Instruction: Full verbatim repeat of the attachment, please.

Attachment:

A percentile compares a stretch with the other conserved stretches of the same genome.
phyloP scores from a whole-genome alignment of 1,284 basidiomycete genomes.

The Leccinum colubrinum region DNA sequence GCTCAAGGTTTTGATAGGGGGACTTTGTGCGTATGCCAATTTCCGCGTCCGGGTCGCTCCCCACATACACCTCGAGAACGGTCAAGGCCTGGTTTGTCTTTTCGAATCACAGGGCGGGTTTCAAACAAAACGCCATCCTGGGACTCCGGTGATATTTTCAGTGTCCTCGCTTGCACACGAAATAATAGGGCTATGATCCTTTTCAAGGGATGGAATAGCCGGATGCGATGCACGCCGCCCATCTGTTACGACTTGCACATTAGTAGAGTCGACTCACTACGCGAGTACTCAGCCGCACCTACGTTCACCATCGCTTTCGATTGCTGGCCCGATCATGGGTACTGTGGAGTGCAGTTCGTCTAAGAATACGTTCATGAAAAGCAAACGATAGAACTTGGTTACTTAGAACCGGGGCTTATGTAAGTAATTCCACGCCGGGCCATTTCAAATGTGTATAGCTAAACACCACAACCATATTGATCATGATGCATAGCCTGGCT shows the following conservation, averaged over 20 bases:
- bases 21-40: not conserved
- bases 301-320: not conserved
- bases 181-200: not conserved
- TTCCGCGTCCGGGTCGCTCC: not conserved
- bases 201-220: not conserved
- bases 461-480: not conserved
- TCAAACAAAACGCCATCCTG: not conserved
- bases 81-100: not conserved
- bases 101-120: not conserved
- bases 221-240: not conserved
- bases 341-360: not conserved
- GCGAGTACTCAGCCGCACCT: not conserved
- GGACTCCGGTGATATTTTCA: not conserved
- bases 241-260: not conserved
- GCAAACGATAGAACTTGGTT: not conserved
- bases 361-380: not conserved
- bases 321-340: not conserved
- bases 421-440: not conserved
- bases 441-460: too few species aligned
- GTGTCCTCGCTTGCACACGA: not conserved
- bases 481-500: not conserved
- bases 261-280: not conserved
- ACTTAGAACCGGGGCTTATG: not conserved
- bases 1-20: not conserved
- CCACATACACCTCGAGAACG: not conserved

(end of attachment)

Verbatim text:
A percentile compares a stretch with the other conserved stretches of the same genome.
phyloP scores from a whole-genome alignment of 1,284 basidiomycete genomes.

The Leccinum colubrinum region DNA sequence GCTCAAGGTTTTGATAGGGGGACTTTGTGCGTATGCCAATTTCCGCGTCCGGGTCGCTCCCCACATACACCTCGAGAACGGTCAAGGCCTGGTTTGTCTTTTCGAATCACAGGGCGGGTTTCAAACAAAACGCCATCCTGGGACTCCGGTGATATTTTCAGTGTCCTCGCTTGCACACGAAATAATAGGGCTATGATCCTTTTCAAGGGATGGAATAGCCGGATGCGATGCACGCCGCCCATCTGTTACGACTTGCACATTAGTAGAGTCGACTCACTACGCGAGTACTCAGCCGCACCTACGTTCACCATCGCTTTCGATTGCTGGCCCGATCATGGGTACTGTGGAGTGCAGTTCGTCTAAGAATACGTTCATGAAAAGCAAACGATAGAACTTGGTTACTTAGAACCGGGGCTTATGTAAGTAATTCCACGCCGGGCCATTTCAAATGTGTATAGCTAAACACCACAACCATATTGATCATGATGCATAGCCTGGCT shows the following conservation, averaged over 20 bases:
- bases 21-40: not conserved
- bases 301-320: not conserved
- bases 181-200: not conserved
- TTCCGCGTCCGGGTCGCTCC: not conserved
- bases 201-220: not conserved
- bases 461-480: not conserved
- TCAAACAAAACGCCATCCTG: not conserved
- bases 81-100: not conserved
- bases 101-120: not conserved
- bases 221-240: not conserved
- bases 341-360: not conserved
- GCGAGTACTCAGCCGCACCT: not conserved
- GGACTCCGGTGATATTTTCA: not conserved
- bases 241-260: not conserved
- GCAAACGATAGAACTTGGTT: not conserved
- bases 361-380: not conserved
- bases 321-340: not conserved
- bases 421-440: not conserved
- bases 441-460: too few species aligned
- GTGTCCTCGCTTGCACACGA: not conserved
- bases 481-500: not conserved
- bases 261-280: not conserved
- ACTTAGAACCGGGGCTTATG: not conserved
- bases 1-20: not conserved
- CCACATACACCTCGAGAACG: not conserved